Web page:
Modern agriculture depends on the
large-scale production, harvest and
preserving of plants that are used for
the nutritional needs of the population.
Thousands of years ago the human
population depended on hunting and
gathering to provide nourishment.
Because there were winters, droughts,
heat waves and other unfavorable weather
conditions that affected the food
availability, the humans had to rely on
whatever they could find to get them
through these tough times.
Today we don't have to be concerned
about finding food during the winter.
The miracle of modern agriculture allows
us unlimited food for the whole year.
But we are still dependent on planting
each spring. But what if there were
vegetables available that don't need to
be replanted each year? Wouldn't they be
a good supplement to the garden?
The good news is that there are some
plants that can be labeled as "perennial
vegetables" A perennial is defined as an
herbaceous plant that comes back year
after year. They die back during the
cold winter and emerge the following
spring. So a perennial vegetable is an
edible plant that comes back each year.
In our temperate climate there are about
40 perennial vegetables and culinary
herbs that can be used in our gardens.
While perennial vegetables are not meant
to replace our existing foods, they make
a nice treat in addition to our
residential vegetable gardens. I would
like to highlight a few of the important
Asparagus is one of my favorite
springtime treats. Asparagus grows wild
throughout Europe and the Middle East.
It was first mentioned by the ancient
Greeks. There are male and female
asparagus plants, but the males make
more of the spears for consumption.
Asparagus spears emerge in the early
spring and are most tasty when small. It
is easy to grow asparagus from roots.
Dig a trench about 1 foot wide and about
6 inches deep. Spread out the roots
about 18 inches apart and cover with 2
inches of humus rich soil. When the
sprouts grow about 4 inches high,
top-dress with about 3 more inches of
soil. Repeat again so that you have a
slight mound. Allow your plants to grow
the first year without allowing weeds to
grow in between the individual asparagus
plants. The following year you can take
a limited harvest. Subsequent years will
yield larger harvests of succulent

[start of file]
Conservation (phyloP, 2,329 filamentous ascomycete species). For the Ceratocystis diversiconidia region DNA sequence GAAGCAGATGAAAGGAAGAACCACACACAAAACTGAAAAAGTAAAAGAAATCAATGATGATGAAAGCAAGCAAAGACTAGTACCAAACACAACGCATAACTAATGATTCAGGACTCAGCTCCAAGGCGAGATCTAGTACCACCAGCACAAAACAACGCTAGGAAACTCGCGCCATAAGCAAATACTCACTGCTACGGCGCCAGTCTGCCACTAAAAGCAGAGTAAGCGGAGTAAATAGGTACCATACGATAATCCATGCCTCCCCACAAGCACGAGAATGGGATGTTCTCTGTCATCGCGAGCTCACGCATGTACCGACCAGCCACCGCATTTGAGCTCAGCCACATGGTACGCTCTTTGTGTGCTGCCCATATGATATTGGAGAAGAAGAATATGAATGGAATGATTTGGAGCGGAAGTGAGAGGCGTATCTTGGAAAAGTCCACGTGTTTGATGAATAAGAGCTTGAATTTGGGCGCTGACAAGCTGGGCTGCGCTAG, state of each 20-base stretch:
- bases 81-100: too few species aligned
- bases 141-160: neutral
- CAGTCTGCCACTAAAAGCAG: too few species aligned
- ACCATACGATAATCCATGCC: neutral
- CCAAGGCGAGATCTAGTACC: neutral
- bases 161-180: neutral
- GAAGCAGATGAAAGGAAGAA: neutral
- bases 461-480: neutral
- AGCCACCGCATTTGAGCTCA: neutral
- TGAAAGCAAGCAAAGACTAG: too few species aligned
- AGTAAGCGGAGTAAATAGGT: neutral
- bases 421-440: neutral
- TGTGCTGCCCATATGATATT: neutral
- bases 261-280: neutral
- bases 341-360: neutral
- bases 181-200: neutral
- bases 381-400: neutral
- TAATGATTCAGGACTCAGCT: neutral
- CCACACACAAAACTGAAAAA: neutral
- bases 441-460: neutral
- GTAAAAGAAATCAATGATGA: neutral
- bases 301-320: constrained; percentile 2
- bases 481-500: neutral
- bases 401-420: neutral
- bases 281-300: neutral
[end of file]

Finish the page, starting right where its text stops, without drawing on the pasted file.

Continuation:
Rhubarb has a history of use as a
medicinal plant. A native of Mongolia,
the root is a powerful laxative. Dry
powdered root was traded throughout
Europe and Asia before the French
started using this plant for food
consumption. By 1830 rhubarb was
commonly used as a winter vegetable in
London. Only the leaf stalks are edible.
The leaves are poisonous and can lead to
illness or death. Rhubarb has many
applications such as breads, cakes,
pies, tarts and sauces. Planting is as
easy as division of existing roots in
the fall. I have seen plants get large
enough to split into a dozen or more
plants. Of course, a rich humus soil is
Horseradish, while not grown by the
individual gardener in large quantities,
is a perennial vegetable. This 3000 year
old plant has been used as an
aphrodisiac, a treatment for rheumatism,
a headache cure, a bitter herb for
Passover Seders and a flavor
accompaniment for beef, oysters and
ketchup. It has also been used in
smelling salts to awaken unconscious
people. March is a good month to plant
horseradish in the garden.
The Jerusalem artichoke is another
perennial vegetable. While not from
Jerusalem and not even an artichoke,
this edible tuber has many flavorful and
healthful benefits. Some doctors
prescribe its use as a substitute for
potatoes for diabetics.
Since there is a strong interest in
perennial vegetables, there are also
cabbages, kales, spinaches and herbs
being developed to be used as perennial
vegetables. You might give some of them
consideration for your garden. Remember
that since they will be in the ground
for many years, it is definitely
important that they are given a sunny,
well-drained soil full of organic
matter. You will find that planting
perennial vegetables will be a true